Oh, man. A company this size is tremendous at talking a great game and then not at all having that filter down. Our ranks were populated with people who had been there for, in some cases, decades, and seemed to be impervious to change, improvement, discipline, or being useful, simply because they had become so embedded that they were "too valuable" in the worst way possible. Internal job openings were much more difficult to apply to than they ought to have been. Our training and development systems changed at least 3 times in 5 years, and while there is something to be said for seeking out development, it often seemed as if the only way to get any feedback was through performance requiring disciplinary action. Negativity, backbiting and sniping were de rigueur parts of the workday - more so than any workplace gossip I've encountered with any other employer - and were allowed to fester until upper level management took notice, at times. "Cooperating" departments were often at odds with each other, ably assisted by the aforementioned negative culture, and organizational workflow and communication was dysfunctional at best. Pay raises weren't even commensurate with inflation, and the structure of hours that determined eligibility for benefits was backwards and counter-intuitive. The HR team members I dealt with were frequently ignorant about what seemed like would have been basic knowledge for their department - I often found it more useful to get in touch with certain members of completely-unrelated management to get information or to get things done. The internal website was a joke and frequently more of a hindrance than help - was it supposed to be a social network, an informational site, a site for training and collaboration, or a place to dump all of the above and wonder why it didn't work?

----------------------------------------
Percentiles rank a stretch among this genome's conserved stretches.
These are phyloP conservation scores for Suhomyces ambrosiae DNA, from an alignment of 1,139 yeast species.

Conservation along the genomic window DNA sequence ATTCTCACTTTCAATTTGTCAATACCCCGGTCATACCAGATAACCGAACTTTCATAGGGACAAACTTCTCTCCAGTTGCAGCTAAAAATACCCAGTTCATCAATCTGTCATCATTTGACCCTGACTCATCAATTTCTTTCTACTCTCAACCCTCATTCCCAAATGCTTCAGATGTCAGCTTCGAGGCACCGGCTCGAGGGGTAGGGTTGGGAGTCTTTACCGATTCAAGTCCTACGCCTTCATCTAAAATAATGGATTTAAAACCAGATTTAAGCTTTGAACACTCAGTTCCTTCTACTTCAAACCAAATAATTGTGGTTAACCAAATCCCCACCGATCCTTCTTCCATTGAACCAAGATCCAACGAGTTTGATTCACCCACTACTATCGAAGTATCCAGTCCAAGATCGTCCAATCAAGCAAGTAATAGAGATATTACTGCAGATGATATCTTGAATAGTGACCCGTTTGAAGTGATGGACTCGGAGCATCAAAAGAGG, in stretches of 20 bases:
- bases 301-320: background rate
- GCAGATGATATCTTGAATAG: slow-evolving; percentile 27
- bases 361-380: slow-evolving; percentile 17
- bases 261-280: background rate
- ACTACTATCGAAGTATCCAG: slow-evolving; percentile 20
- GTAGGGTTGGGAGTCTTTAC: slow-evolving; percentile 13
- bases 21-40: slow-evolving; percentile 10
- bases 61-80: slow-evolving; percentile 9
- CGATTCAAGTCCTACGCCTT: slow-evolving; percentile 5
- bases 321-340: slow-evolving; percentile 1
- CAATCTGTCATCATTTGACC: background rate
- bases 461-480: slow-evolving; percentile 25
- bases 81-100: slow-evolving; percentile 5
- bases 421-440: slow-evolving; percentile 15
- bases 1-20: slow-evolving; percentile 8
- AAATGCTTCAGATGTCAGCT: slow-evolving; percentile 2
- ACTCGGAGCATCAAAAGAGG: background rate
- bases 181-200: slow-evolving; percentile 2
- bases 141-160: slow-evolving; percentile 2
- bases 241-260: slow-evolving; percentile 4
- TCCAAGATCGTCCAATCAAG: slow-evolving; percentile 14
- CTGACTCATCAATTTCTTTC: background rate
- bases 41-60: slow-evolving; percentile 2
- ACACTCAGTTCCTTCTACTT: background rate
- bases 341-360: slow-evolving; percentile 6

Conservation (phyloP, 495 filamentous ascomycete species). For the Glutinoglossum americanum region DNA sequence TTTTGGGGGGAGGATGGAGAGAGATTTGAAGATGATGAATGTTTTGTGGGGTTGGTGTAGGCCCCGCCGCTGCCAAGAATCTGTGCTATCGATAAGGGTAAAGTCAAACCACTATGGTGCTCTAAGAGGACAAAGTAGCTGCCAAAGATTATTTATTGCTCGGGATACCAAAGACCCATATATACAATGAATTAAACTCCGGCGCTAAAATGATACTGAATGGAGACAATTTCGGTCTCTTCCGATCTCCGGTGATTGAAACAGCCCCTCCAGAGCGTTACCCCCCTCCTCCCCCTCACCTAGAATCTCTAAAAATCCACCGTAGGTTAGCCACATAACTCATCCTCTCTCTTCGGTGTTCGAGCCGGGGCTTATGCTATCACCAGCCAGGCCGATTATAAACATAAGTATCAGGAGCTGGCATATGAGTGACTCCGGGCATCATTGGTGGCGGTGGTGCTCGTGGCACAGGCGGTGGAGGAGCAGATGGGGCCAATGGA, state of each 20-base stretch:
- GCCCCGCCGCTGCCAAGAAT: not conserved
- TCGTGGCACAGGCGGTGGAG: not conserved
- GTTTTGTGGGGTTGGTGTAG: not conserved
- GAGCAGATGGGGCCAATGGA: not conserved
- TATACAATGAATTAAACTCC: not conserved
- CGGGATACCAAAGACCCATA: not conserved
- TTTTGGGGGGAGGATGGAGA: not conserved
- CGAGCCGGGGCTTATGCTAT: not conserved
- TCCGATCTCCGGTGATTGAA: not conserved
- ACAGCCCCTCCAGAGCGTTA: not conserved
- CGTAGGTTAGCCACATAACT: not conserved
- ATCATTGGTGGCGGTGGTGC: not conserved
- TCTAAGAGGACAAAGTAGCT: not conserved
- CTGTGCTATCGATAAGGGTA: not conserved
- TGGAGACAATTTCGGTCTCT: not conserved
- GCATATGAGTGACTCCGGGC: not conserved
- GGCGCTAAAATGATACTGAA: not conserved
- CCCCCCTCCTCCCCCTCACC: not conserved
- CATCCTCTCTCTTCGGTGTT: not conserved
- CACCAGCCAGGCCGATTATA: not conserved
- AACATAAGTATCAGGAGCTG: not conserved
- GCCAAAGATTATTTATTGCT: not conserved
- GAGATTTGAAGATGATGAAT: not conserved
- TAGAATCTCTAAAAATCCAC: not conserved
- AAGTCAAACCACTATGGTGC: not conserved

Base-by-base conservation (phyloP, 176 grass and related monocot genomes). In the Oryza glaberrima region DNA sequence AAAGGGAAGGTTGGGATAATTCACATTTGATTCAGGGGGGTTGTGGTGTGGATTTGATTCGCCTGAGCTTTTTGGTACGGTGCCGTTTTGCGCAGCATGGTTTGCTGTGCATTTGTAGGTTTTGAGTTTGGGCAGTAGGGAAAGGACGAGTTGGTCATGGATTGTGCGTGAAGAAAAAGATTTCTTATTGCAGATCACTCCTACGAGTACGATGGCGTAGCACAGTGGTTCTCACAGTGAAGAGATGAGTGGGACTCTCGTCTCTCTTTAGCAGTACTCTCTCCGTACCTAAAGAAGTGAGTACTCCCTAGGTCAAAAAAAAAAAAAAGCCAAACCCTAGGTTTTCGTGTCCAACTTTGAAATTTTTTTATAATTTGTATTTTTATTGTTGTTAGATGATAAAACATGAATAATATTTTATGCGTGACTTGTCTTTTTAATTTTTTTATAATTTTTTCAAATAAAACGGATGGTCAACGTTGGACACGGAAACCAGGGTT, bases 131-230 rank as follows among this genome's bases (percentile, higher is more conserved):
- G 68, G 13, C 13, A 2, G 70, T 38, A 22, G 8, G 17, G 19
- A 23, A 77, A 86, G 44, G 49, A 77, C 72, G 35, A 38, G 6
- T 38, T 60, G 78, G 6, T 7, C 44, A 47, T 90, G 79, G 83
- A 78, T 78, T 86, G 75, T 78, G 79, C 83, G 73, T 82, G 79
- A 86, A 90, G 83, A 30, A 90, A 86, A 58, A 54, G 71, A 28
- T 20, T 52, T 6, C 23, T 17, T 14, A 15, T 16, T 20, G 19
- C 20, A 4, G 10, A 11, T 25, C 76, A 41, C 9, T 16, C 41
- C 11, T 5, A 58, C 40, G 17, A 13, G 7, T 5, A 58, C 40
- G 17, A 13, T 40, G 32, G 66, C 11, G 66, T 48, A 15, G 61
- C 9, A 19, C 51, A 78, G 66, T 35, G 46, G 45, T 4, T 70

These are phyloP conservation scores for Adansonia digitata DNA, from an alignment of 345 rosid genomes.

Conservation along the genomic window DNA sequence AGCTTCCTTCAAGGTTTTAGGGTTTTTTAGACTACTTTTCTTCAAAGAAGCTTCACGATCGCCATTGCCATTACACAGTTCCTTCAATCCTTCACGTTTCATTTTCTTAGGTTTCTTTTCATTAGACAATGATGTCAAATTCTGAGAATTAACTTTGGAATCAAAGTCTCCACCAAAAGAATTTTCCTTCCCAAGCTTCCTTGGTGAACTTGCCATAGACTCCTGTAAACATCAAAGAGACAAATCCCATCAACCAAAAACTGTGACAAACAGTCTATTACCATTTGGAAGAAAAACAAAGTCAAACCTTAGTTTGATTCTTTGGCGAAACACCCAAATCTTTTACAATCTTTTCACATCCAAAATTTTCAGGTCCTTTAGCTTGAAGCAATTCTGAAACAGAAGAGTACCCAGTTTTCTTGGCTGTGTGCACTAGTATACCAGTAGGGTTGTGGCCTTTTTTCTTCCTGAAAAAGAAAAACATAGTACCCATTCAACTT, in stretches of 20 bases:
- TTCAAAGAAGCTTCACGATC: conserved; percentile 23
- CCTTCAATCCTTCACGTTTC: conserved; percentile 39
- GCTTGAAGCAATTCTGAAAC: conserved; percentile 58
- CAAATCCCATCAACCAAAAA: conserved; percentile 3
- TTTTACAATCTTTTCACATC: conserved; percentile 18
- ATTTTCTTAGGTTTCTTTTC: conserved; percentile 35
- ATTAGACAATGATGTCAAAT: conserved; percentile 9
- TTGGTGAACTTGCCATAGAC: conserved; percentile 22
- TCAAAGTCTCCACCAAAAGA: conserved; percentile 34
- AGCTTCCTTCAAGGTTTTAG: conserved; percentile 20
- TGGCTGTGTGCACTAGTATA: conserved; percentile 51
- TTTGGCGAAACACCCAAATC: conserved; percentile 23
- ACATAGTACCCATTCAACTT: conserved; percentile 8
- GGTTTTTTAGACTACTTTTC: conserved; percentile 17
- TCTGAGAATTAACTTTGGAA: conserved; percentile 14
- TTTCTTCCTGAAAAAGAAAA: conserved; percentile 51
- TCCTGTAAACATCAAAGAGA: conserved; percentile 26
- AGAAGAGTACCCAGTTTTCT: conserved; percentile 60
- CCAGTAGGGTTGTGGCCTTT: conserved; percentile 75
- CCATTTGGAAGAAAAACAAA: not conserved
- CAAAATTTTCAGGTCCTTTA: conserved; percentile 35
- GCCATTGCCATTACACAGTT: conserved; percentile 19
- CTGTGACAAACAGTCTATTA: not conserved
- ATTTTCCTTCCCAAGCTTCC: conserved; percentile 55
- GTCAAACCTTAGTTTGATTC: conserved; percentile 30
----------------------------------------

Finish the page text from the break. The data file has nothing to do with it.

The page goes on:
Advice to ManagementAdvice

    "Always Learning" means actually building upon the lessons learned and sought out. Your legacy products, processes, and personnel are eventually going to cause some big problems when the rotten interior falls apart, no matter how slick the presentation is. Recognize and mentor your talent, rather than letting them grow frustrated and unproductive, and stop rewarding mediocrity.

    Doesn't Recommend
    Negative Outlook
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  5. 17 people found this helpful  

    Strangest corporate (especially North America higher ed) culture (if there even is one) that ever witnessed.

    • Comp & Benefits
    • Work/Life Balance
    • Senior Management
    • Culture & Values
    • Career Opportunities
    Former Employee - Anonymous Employee
    Former Employee - Anonymous Employee

    I worked at Pearson full-time (more than 10 years)